Topic - The President

Obama cuts first check under climate deal

3/8/16 3:17 PM

The Obama administration sent the first $500 million to the United Nations' Green Climate Fund this week, thumbing its nose at Republican opponents who say taxpayers shouldn't be on the hook for the money.

Critics of the U.S. participating in the fund came out against the president's actions Tuesday.

"President Obama continues to prioritize his political interests over the interests of the American people," said Tom Pyle, president of the conservative American Energy Alliance. "The administration intends to funnel hundreds of millions of taxpayer dollars into the U.N.'s climate slush fund while pursuing a domestic agenda that will raise energy costs and leave all Americans poorer."

The payment is part of the climate deal President Obama helped pull together in Paris in December. The $500 million is part of a $3 billion commitment to the fund by the U.S. to help poorer countries cope with the effects of climate change.

The Green Climate Fund is slated to be funded with $100 billion a year beginning in 2020, but that amount is expected to ratchet up.Pyle said by "diverting this money with little to no transparency or clear authorization," Obama is ignoring more pressing demands such as those grappling with a spill the Environmental Protection Agency caused in Colorado last year. The spill released 3 million gallons of toxic sludge into the waterways of three states and is a key sticking point between the Congress and the administration.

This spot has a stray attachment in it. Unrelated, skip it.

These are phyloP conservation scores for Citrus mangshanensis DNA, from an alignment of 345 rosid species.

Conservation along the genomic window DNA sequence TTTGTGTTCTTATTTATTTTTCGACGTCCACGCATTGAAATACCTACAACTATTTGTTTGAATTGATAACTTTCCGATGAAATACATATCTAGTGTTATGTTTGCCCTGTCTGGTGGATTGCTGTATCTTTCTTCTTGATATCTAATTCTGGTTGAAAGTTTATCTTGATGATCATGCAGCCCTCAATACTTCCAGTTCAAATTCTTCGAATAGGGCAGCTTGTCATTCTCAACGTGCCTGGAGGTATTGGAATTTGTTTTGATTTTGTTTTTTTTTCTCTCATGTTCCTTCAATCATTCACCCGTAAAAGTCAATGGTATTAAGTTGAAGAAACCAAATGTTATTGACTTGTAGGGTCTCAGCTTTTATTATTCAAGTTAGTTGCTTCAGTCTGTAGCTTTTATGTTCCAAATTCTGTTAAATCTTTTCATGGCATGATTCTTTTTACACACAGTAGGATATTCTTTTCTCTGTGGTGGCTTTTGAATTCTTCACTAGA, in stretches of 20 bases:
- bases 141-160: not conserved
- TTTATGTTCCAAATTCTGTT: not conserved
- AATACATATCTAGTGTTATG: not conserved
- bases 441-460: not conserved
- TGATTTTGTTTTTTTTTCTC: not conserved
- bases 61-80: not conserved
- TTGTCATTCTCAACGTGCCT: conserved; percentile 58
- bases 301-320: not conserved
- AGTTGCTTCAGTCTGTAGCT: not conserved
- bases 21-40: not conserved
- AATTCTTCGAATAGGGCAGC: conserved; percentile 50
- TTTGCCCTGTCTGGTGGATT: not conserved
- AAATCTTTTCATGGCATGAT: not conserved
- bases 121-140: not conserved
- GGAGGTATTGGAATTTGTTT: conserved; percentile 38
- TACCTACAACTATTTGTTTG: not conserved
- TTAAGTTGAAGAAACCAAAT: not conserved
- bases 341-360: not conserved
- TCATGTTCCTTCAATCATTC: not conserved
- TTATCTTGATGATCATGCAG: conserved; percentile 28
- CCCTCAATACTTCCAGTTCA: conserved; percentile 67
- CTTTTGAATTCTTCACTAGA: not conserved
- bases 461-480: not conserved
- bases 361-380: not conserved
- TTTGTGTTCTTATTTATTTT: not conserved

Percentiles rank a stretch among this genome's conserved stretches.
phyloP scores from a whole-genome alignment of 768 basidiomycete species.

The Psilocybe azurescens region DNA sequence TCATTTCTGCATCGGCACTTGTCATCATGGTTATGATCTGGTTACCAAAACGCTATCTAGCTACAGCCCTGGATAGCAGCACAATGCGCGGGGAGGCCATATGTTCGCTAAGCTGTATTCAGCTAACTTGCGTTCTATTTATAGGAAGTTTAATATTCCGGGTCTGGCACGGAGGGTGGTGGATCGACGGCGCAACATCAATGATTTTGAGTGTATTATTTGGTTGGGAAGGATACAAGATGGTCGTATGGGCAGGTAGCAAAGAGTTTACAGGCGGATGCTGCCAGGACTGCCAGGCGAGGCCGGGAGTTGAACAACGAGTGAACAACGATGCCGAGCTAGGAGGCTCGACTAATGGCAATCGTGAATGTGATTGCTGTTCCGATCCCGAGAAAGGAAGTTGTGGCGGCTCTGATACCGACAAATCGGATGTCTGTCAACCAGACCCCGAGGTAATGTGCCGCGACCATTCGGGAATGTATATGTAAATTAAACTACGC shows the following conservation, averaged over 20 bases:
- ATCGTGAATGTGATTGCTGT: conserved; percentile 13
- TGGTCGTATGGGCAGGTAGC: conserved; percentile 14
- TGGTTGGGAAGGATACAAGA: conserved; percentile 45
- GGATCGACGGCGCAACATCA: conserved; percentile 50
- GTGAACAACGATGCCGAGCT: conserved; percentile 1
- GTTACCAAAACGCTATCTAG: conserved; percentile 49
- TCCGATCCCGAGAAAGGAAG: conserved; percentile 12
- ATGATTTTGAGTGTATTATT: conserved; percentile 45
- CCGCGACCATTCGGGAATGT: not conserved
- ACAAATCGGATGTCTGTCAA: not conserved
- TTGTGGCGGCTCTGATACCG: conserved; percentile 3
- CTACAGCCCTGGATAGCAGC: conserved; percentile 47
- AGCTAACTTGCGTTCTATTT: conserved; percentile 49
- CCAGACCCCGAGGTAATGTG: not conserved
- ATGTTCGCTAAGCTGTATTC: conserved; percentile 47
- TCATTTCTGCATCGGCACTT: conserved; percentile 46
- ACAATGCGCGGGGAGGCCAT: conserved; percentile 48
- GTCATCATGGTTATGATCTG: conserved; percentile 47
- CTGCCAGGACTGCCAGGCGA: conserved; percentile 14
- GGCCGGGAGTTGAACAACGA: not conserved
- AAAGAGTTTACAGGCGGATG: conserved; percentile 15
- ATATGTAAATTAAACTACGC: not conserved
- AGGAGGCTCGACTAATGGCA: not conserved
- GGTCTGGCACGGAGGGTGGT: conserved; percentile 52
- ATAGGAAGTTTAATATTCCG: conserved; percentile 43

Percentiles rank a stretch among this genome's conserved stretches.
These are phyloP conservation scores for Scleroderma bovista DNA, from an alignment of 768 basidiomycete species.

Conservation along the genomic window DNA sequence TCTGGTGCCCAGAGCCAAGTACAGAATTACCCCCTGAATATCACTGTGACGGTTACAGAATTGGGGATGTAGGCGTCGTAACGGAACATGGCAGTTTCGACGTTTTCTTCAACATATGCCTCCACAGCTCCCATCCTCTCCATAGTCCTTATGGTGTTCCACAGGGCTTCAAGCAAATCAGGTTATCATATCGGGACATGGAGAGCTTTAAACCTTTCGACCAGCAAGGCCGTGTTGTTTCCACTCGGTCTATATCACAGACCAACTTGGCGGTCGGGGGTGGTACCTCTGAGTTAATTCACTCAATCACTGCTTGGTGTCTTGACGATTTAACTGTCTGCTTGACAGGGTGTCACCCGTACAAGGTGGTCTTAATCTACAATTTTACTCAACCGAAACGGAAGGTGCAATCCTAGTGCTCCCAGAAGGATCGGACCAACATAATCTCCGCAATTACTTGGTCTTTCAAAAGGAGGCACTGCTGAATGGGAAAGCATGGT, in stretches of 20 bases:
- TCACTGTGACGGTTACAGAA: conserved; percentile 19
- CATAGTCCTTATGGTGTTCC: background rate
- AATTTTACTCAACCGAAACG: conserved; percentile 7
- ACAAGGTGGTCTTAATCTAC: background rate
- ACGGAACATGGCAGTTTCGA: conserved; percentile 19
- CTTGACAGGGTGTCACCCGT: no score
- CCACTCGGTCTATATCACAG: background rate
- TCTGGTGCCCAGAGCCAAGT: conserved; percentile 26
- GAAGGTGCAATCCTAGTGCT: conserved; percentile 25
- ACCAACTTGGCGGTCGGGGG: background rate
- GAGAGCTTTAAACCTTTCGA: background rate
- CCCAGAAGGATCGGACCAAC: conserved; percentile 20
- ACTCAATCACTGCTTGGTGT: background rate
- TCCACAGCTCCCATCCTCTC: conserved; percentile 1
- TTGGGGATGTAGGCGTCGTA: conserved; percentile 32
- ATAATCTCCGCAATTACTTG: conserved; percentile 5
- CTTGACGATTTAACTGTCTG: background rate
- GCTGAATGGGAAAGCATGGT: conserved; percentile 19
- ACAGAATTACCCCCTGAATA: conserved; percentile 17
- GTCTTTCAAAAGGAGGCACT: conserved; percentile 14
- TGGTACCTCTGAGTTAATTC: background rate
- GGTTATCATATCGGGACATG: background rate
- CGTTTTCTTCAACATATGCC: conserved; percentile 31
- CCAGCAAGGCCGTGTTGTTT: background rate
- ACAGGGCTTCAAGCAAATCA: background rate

The payment went out ahead of Canadian Prime Minister Justin Trudeau meeting with Obama on Wednesday for an official state visit. The two are expected to announce a number of climate change initiatives in preparation for a signing ceremony next month for the Paris deal in New York."With no more campaigns to run, the president is no longer accountable to the American people," Pyle added. "That makes it even more important that Congress holds him accountable. After all, they hold the power of the purse. Now they must show they can use it."